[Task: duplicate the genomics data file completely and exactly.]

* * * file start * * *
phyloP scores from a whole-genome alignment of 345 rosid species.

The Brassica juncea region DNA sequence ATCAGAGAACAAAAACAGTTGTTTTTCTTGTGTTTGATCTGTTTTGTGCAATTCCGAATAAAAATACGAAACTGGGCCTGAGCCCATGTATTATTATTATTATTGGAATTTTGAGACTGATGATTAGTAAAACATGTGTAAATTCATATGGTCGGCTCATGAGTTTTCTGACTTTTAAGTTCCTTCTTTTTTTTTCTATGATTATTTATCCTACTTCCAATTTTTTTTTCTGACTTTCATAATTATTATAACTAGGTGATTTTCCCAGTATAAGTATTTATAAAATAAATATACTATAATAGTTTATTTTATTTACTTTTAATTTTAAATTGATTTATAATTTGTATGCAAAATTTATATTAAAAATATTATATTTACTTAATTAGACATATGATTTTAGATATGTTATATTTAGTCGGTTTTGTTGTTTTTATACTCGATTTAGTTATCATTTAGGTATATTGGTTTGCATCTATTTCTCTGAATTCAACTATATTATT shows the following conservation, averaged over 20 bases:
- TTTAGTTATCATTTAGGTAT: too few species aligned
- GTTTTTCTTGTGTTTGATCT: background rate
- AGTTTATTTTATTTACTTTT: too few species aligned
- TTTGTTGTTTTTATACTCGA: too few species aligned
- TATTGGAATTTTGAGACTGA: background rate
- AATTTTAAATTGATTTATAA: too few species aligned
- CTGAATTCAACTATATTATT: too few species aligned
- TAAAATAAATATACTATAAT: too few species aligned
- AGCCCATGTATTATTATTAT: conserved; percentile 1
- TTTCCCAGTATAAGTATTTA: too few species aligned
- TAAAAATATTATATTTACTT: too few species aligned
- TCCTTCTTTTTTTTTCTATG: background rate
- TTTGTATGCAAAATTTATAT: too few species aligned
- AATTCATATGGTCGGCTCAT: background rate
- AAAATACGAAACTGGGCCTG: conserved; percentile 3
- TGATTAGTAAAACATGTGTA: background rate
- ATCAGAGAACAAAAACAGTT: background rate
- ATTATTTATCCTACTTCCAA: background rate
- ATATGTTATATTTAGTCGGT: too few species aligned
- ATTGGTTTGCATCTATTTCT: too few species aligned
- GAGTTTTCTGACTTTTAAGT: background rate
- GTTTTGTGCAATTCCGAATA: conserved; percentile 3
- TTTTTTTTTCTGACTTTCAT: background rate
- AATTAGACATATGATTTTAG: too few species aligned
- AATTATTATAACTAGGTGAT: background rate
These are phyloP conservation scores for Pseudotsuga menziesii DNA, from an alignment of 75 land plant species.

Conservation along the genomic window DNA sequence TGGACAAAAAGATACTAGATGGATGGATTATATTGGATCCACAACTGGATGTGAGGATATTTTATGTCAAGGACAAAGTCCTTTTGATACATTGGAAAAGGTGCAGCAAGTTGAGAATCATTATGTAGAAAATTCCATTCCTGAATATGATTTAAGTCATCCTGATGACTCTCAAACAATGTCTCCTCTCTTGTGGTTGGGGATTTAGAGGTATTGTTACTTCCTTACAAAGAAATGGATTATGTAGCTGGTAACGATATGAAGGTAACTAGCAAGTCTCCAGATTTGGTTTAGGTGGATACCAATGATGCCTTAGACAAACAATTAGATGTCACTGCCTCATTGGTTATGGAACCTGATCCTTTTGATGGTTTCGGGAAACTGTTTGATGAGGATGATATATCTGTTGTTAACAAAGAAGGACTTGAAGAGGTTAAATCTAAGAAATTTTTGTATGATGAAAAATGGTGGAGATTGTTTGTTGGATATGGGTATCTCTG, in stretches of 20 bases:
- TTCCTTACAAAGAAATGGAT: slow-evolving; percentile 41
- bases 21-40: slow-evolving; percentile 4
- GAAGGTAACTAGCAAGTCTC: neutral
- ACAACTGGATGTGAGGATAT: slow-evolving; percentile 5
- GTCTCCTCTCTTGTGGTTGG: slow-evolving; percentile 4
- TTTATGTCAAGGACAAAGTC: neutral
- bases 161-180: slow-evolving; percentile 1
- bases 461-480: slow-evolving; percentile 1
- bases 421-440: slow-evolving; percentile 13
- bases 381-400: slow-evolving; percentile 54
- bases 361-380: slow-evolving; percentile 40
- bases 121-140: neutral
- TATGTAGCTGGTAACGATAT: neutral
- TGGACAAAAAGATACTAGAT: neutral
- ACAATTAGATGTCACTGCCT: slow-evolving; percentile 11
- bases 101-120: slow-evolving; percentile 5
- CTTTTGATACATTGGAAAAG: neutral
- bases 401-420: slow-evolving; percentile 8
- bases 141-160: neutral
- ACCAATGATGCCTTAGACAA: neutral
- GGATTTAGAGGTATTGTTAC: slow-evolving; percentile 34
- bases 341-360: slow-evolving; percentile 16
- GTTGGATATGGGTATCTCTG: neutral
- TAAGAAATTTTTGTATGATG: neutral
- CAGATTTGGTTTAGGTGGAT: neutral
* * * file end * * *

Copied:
phyloP scores from a whole-genome alignment of 345 rosid species.

The Brassica juncea region DNA sequence ATCAGAGAACAAAAACAGTTGTTTTTCTTGTGTTTGATCTGTTTTGTGCAATTCCGAATAAAAATACGAAACTGGGCCTGAGCCCATGTATTATTATTATTATTGGAATTTTGAGACTGATGATTAGTAAAACATGTGTAAATTCATATGGTCGGCTCATGAGTTTTCTGACTTTTAAGTTCCTTCTTTTTTTTTCTATGATTATTTATCCTACTTCCAATTTTTTTTTCTGACTTTCATAATTATTATAACTAGGTGATTTTCCCAGTATAAGTATTTATAAAATAAATATACTATAATAGTTTATTTTATTTACTTTTAATTTTAAATTGATTTATAATTTGTATGCAAAATTTATATTAAAAATATTATATTTACTTAATTAGACATATGATTTTAGATATGTTATATTTAGTCGGTTTTGTTGTTTTTATACTCGATTTAGTTATCATTTAGGTATATTGGTTTGCATCTATTTCTCTGAATTCAACTATATTATT shows the following conservation, averaged over 20 bases:
- TTTAGTTATCATTTAGGTAT: too few species aligned
- GTTTTTCTTGTGTTTGATCT: background rate
- AGTTTATTTTATTTACTTTT: too few species aligned
- TTTGTTGTTTTTATACTCGA: too few species aligned
- TATTGGAATTTTGAGACTGA: background rate
- AATTTTAAATTGATTTATAA: too few species aligned
- CTGAATTCAACTATATTATT: too few species aligned
- TAAAATAAATATACTATAAT: too few species aligned
- AGCCCATGTATTATTATTAT: conserved; percentile 1
- TTTCCCAGTATAAGTATTTA: too few species aligned
- TAAAAATATTATATTTACTT: too few species aligned
- TCCTTCTTTTTTTTTCTATG: background rate
- TTTGTATGCAAAATTTATAT: too few species aligned
- AATTCATATGGTCGGCTCAT: background rate
- AAAATACGAAACTGGGCCTG: conserved; percentile 3
- TGATTAGTAAAACATGTGTA: background rate
- ATCAGAGAACAAAAACAGTT: background rate
- ATTATTTATCCTACTTCCAA: background rate
- ATATGTTATATTTAGTCGGT: too few species aligned
- ATTGGTTTGCATCTATTTCT: too few species aligned
- GAGTTTTCTGACTTTTAAGT: background rate
- GTTTTGTGCAATTCCGAATA: conserved; percentile 3
- TTTTTTTTTCTGACTTTCAT: background rate
- AATTAGACATATGATTTTAG: too few species aligned
- AATTATTATAACTAGGTGAT: background rate
These are phyloP conservation scores for Pseudotsuga menziesii DNA, from an alignment of 75 land plant species.

Conservation along the genomic window DNA sequence TGGACAAAAAGATACTAGATGGATGGATTATATTGGATCCACAACTGGATGTGAGGATATTTTATGTCAAGGACAAAGTCCTTTTGATACATTGGAAAAGGTGCAGCAAGTTGAGAATCATTATGTAGAAAATTCCATTCCTGAATATGATTTAAGTCATCCTGATGACTCTCAAACAATGTCTCCTCTCTTGTGGTTGGGGATTTAGAGGTATTGTTACTTCCTTACAAAGAAATGGATTATGTAGCTGGTAACGATATGAAGGTAACTAGCAAGTCTCCAGATTTGGTTTAGGTGGATACCAATGATGCCTTAGACAAACAATTAGATGTCACTGCCTCATTGGTTATGGAACCTGATCCTTTTGATGGTTTCGGGAAACTGTTTGATGAGGATGATATATCTGTTGTTAACAAAGAAGGACTTGAAGAGGTTAAATCTAAGAAATTTTTGTATGATGAAAAATGGTGGAGATTGTTTGTTGGATATGGGTATCTCTG, in stretches of 20 bases:
- TTCCTTACAAAGAAATGGAT: slow-evolving; percentile 41
- bases 21-40: slow-evolving; percentile 4
- GAAGGTAACTAGCAAGTCTC: neutral
- ACAACTGGATGTGAGGATAT: slow-evolving; percentile 5
- GTCTCCTCTCTTGTGGTTGG: slow-evolving; percentile 4
- TTTATGTCAAGGACAAAGTC: neutral
- bases 161-180: slow-evolving; percentile 1
- bases 461-480: slow-evolving; percentile 1
- bases 421-440: slow-evolving; percentile 13
- bases 381-400: slow-evolving; percentile 54
- bases 361-380: slow-evolving; percentile 40
- bases 121-140: neutral
- TATGTAGCTGGTAACGATAT: neutral
- TGGACAAAAAGATACTAGAT: neutral
- ACAATTAGATGTCACTGCCT: slow-evolving; percentile 11
- bases 101-120: slow-evolving; percentile 5
- CTTTTGATACATTGGAAAAG: neutral
- bases 401-420: slow-evolving; percentile 8
- bases 141-160: neutral
- ACCAATGATGCCTTAGACAA: neutral
- GGATTTAGAGGTATTGTTAC: slow-evolving; percentile 34
- bases 341-360: slow-evolving; percentile 16
- GTTGGATATGGGTATCTCTG: neutral
- TAAGAAATTTTTGTATGATG: neutral
- CAGATTTGGTTTAGGTGGAT: neutral